. . . . .
"(c) Enforcement of levy. —
(1) Extent of personal liability. — Any person who fails or refuses to surrender any property or right to property, subject to levy, upon demand by the Secretary or his delegate, shall be liable in his own person and estate to the United States in a sum equal to the value of the property or rights not so surrendered, but not exceeding the amount of taxes for the collection of which such levy has been made. . . .
"(d) Effect of honoring levy. — Any person in possession of (or obligated with respect to) property or rights to property subject to levy upon which a levy has been made who, upon demand by the Secretary or his delegate, surrenders such property or rights to property (or discharges such obligation) to the Secretary or his delegate (or who pays a liability under subsection (c)(1)) shall be discharged from any obligation or liability to the delinquent taxpayer with respect to such property or rights to property arising from such surrender or payment. In the case of a levy which is satisfied pursuant to subsection (b), such organization shall also be discharged from any obligation or liability to any beneficiary arising from such surrender or payment.
"(e) Person defined. — The term "person," as used in subsection (a), includes an officer or employee of a corporation or a member or employee of a partnership, who as such officer, employee, or member is under a duty to surrender the property or rights to property, or to discharge the obligation."
The result of Section 6332 is to create a statutory attachment and garnishment scheme which takes the place of ordinary garnishment proceedings. The service of such a levy, valid on its face, in effect results in a transfer to the government of the property due taxpayer. United States v. Eiland, 4 Cir., 223 F.2d 118. No provision is made for the debtor (Austin) to contest the validity of the lien or correctness of the assessment. Bolling v. Samples, 117 Ga. App. 38, 159 S.E.2d 727. Indeed, if the debtor defies the lien he is subject to both civil and criminal penalties under § 6332 (c).
The right of a taxpayer to receive payments under a contract is subject to levy under Section 6332. United States v. Barker, 309 F. Supp. 1369 (W.D.Va. 1970). The court in Barker entered summary judgment against a debtor who paid the delinquent taxpayer rather than the government.
The contract read that it was between the Austin Company and Clarence Hunter T/A Hunter Cricket Farm. The second notice of levy and the final demand required defendant to turn over all funds due to "Clarence H. Hunter, Jr. T/A Hunter's Bait Shop." It would appear to a person who received such a levy that it was directed to the funds due under the contract in question. Assuming that the levy is valid on its face, payment under the levy would be a defense to this suit under Section 6332.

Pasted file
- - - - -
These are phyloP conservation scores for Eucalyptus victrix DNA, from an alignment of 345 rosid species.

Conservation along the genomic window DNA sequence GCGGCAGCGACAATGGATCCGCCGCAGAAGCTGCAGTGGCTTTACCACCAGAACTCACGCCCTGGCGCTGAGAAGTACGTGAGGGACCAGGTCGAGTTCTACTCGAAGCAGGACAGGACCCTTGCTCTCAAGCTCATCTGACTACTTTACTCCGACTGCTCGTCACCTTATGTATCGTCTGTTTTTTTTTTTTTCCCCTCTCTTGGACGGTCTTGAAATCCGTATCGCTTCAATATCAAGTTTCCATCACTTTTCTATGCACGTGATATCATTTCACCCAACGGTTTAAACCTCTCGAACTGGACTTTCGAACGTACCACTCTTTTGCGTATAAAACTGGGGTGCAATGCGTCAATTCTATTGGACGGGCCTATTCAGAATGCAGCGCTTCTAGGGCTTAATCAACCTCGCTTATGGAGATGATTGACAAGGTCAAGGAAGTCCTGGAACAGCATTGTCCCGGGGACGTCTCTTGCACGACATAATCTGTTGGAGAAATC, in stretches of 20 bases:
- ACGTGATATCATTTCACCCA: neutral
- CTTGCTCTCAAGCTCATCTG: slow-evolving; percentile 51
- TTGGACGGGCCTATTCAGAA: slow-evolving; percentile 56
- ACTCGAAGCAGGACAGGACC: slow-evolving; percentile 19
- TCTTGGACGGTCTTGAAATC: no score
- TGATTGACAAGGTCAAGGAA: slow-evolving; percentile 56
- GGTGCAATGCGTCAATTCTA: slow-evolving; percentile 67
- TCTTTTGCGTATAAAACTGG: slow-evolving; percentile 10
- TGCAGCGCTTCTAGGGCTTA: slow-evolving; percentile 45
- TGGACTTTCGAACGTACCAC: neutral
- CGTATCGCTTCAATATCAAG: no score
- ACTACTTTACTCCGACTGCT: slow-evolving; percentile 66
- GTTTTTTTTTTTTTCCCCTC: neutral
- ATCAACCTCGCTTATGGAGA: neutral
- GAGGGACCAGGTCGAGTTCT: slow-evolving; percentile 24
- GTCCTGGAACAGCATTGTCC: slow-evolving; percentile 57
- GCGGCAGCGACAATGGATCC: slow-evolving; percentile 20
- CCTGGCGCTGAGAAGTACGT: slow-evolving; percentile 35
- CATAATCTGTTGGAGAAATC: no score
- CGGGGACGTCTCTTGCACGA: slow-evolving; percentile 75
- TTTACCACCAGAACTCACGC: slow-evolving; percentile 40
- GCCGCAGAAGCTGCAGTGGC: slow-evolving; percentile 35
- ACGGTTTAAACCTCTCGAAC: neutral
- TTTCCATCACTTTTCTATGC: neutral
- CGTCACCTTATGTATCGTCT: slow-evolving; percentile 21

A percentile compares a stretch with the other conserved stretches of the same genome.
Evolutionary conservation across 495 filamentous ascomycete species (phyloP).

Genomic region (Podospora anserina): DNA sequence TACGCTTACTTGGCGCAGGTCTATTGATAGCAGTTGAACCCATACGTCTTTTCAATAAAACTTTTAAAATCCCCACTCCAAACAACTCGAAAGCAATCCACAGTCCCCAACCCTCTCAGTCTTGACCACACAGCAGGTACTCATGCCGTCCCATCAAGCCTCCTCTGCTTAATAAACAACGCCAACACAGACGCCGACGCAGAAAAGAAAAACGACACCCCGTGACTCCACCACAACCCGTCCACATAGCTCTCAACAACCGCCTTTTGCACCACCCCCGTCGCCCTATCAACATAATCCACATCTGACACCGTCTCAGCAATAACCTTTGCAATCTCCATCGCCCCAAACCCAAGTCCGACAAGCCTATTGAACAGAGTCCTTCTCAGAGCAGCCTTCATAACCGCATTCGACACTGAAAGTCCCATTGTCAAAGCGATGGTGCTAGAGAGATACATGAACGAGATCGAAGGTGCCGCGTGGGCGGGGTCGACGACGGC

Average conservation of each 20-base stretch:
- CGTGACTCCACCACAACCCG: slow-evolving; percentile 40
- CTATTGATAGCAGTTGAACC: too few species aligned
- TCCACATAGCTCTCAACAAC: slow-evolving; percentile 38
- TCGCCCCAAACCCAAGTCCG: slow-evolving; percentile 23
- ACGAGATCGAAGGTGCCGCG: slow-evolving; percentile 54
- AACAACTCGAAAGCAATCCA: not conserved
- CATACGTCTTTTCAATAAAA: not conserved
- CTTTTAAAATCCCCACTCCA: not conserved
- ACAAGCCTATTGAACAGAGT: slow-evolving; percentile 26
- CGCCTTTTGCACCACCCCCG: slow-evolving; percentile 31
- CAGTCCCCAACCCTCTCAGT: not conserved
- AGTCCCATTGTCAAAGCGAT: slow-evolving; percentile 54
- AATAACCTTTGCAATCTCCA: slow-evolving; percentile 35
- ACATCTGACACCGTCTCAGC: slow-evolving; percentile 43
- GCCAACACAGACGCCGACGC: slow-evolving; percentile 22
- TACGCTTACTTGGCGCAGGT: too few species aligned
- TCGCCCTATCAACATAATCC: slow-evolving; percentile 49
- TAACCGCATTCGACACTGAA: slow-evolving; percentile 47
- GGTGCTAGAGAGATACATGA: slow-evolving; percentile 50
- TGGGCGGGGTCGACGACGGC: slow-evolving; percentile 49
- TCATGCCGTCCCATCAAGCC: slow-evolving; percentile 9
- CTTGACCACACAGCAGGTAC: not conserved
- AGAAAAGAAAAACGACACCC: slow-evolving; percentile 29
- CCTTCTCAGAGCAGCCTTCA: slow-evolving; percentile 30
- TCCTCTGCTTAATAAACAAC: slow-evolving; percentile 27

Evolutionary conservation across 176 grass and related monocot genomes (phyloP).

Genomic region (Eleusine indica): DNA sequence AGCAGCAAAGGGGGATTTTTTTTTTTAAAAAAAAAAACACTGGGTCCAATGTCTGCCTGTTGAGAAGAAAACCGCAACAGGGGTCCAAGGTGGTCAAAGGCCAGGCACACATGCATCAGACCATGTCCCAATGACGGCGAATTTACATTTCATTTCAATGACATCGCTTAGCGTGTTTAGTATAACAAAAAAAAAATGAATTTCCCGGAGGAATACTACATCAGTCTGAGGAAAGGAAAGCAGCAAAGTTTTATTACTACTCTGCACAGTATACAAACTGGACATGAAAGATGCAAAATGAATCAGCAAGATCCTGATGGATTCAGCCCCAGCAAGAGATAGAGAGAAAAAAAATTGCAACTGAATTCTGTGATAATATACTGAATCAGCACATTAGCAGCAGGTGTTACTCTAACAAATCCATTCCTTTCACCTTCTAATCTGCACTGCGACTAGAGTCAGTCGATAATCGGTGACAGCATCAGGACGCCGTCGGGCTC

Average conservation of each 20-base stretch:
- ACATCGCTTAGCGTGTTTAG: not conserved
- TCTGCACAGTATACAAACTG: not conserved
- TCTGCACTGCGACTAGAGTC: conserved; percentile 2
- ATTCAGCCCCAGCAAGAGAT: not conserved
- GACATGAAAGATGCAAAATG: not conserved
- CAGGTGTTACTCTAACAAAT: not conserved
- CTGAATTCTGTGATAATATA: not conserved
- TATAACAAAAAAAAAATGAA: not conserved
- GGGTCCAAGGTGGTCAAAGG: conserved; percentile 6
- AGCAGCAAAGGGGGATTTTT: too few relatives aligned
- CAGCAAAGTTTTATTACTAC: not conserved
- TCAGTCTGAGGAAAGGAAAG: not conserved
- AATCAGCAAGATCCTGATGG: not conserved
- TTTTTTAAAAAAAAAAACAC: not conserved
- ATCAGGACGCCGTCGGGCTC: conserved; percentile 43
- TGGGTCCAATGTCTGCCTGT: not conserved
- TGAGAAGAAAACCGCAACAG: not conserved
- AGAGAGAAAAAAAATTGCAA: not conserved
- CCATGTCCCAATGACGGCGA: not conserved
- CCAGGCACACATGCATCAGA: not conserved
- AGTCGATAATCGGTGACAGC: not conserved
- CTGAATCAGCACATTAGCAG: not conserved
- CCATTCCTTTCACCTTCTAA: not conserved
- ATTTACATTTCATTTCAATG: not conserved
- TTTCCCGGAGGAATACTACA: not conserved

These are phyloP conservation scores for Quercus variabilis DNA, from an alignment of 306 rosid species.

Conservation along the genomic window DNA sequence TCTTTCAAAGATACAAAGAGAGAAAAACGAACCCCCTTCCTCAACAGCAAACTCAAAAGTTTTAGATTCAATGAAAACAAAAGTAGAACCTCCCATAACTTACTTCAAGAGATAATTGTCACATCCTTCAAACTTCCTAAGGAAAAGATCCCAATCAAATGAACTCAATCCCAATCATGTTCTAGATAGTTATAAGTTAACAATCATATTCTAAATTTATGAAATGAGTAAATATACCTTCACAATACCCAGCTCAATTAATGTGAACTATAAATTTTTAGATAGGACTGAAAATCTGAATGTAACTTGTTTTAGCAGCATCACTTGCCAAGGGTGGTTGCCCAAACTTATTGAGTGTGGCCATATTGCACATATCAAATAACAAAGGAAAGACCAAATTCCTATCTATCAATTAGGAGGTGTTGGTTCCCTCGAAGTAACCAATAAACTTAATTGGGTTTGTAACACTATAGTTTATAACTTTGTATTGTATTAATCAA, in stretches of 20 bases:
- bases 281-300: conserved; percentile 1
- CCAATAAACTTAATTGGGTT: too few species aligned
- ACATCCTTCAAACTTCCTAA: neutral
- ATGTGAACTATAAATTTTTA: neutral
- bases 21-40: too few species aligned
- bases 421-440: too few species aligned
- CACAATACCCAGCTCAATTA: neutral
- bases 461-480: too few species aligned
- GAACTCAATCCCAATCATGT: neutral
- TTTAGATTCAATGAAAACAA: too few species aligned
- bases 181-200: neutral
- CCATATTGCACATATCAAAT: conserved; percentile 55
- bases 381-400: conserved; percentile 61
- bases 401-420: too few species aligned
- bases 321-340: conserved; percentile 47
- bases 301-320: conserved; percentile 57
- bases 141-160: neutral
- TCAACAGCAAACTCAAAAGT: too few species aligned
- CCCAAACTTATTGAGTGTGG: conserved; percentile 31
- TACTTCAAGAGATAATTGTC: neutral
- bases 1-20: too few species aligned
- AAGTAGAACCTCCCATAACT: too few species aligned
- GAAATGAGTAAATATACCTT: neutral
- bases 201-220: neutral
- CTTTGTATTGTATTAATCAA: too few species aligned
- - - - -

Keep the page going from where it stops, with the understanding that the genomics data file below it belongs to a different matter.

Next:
However, plaintiff contends that the contract was made with Hunter Cricket Farm, a name by which she did business. Her affidavit, and that of Clarence Hunter, support this position and, were they admissible, would create a genuine issue of material fact.
Affidavits in support of a motion for summary judgment may set forth only such facts as would be admissible in evidence. Rule 56 (e) ARCP and comments thereto. Generally, when the parties to a contract reduce their agreement to writing, that writing becomes the sole expositor of the transaction. In the absence of fraud, mistake or ambiguity parol evidence is not admissible to vary the terms of the writing. Collier v. Brown, 285 Ala. 40, 228 So.2d 800. No allegation of fraud or mistake has been made. Therefore, unless the contract is ambiguous, the parol evidence contained in the affidavits of plaintiff and Clarence Hunter would be inadmissible.
The admissibility of parol evidence to show that a party executed a contract as agent for a principal was discussed in Richmond Locomotive Machine Works v. Morange, 119 Ala. 80, 24 So. 834. We quote:
"If an agent, in the execution of a promissory note, disclose his principal, make it appear on the face of the paper that it is the contract of the principal, and sign it as agent, of course the principal is bound, the undertaking being within the agency; and the agent is not. On the other hand, if a principal is not disclosed on the face of the paper, and the party signing describes himself as agent, trustee, or the like, without more, it is the obligation alone of the party whose name is set to the paper, the superadded word or words being mere descriptio personae to be disregarded as surplusage; and evidence cannot be received to show that he was, in fact, the agent or trustee or the like of an undisclosed principal, cestui que trust, or the like, and that the obligation was that of such other person."
"And again, if the paper discloses the names of two parties, either of whom may be the obligor, and it is doubtful from the whole instrument which of the two is intended to be bound, and the signer describes himself as agent, or as acting in other representative capacity, parol evidence is admissible to show that it is the obligation of the party named in, but not signing, the paper."
We find the instant case falls within the rule, not the exception quoted above. The letters "T/A" have no etiology in the law of contracts or commerce. If accepted, as contended in briefs, to mean "trading as," it carries no implication of agency. As in the use of the term "d/b/a," it merely implies the trade name under which the signatory operates his business. It is descriptio personae to be disregarded as surplusage. Parol evidence may not be received to show that the signer was acting as agent for an undisclosed principal.
The addition of the assignment of the contract executed by Clarence Hunter to plaintiff on October 29 again brings into operation the parol evidence rule. In the assignment, Clarence Hunter, Jr. states that the contract which he signed with the appendage of "T/A Hunter Cricket Farm" was his contract. By affidavit plaintiff attempts to vary the admission of the assignment with parol explanation. Such was not permissible.
The original contract did not contain ambiguity permitting explanation by parol. The additional evidence of the assignment locks plaintiff in to the conclusion that the contract was with Clarence Hunter, Jr., and the benefit derived therefrom was his property and subject to payment by defendant under the levy.
Concluding that the legal evidence contained in the affidavits presented no issue of material fact, the granting of summary judgment was proper. The judgment below is affirmed.
BRADLEY and HOLMES, JJ., concur.